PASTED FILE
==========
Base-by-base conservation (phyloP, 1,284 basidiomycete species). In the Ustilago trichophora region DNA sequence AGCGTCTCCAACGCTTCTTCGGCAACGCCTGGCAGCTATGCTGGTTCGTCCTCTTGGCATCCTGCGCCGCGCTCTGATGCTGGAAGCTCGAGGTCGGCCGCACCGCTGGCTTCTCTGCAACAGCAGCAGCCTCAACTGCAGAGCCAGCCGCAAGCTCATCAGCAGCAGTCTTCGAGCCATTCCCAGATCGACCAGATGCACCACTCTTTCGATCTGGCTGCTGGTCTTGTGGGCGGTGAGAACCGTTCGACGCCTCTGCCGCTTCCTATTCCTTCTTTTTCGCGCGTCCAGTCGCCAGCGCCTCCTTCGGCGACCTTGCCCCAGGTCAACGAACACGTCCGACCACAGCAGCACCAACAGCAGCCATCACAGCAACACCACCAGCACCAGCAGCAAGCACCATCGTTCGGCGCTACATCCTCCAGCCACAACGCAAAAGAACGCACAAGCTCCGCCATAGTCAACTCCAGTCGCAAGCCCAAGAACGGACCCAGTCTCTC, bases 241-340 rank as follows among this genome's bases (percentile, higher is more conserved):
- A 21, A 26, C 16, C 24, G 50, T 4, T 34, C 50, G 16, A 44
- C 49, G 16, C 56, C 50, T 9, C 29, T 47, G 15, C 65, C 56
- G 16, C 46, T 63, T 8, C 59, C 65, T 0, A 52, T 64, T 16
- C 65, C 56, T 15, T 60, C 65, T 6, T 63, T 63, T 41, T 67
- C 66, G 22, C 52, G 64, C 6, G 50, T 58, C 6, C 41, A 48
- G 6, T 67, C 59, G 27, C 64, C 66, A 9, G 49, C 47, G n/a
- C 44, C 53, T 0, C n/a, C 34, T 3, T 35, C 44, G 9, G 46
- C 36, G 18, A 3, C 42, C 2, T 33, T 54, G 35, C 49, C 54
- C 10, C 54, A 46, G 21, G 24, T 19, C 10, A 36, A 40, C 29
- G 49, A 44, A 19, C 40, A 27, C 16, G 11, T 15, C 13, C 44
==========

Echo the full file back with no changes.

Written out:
Base-by-base conservation (phyloP, 1,284 basidiomycete species). In the Ustilago trichophora region DNA sequence AGCGTCTCCAACGCTTCTTCGGCAACGCCTGGCAGCTATGCTGGTTCGTCCTCTTGGCATCCTGCGCCGCGCTCTGATGCTGGAAGCTCGAGGTCGGCCGCACCGCTGGCTTCTCTGCAACAGCAGCAGCCTCAACTGCAGAGCCAGCCGCAAGCTCATCAGCAGCAGTCTTCGAGCCATTCCCAGATCGACCAGATGCACCACTCTTTCGATCTGGCTGCTGGTCTTGTGGGCGGTGAGAACCGTTCGACGCCTCTGCCGCTTCCTATTCCTTCTTTTTCGCGCGTCCAGTCGCCAGCGCCTCCTTCGGCGACCTTGCCCCAGGTCAACGAACACGTCCGACCACAGCAGCACCAACAGCAGCCATCACAGCAACACCACCAGCACCAGCAGCAAGCACCATCGTTCGGCGCTACATCCTCCAGCCACAACGCAAAAGAACGCACAAGCTCCGCCATAGTCAACTCCAGTCGCAAGCCCAAGAACGGACCCAGTCTCTC, bases 241-340 rank as follows among this genome's bases (percentile, higher is more conserved):
- A 21, A 26, C 16, C 24, G 50, T 4, T 34, C 50, G 16, A 44
- C 49, G 16, C 56, C 50, T 9, C 29, T 47, G 15, C 65, C 56
- G 16, C 46, T 63, T 8, C 59, C 65, T 0, A 52, T 64, T 16
- C 65, C 56, T 15, T 60, C 65, T 6, T 63, T 63, T 41, T 67
- C 66, G 22, C 52, G 64, C 6, G 50, T 58, C 6, C 41, A 48
- G 6, T 67, C 59, G 27, C 64, C 66, A 9, G 49, C 47, G n/a
- C 44, C 53, T 0, C n/a, C 34, T 3, T 35, C 44, G 9, G 46
- C 36, G 18, A 3, C 42, C 2, T 33, T 54, G 35, C 49, C 54
- C 10, C 54, A 46, G 21, G 24, T 19, C 10, A 36, A 40, C 29
- G 49, A 44, A 19, C 40, A 27, C 16, G 11, T 15, C 13, C 44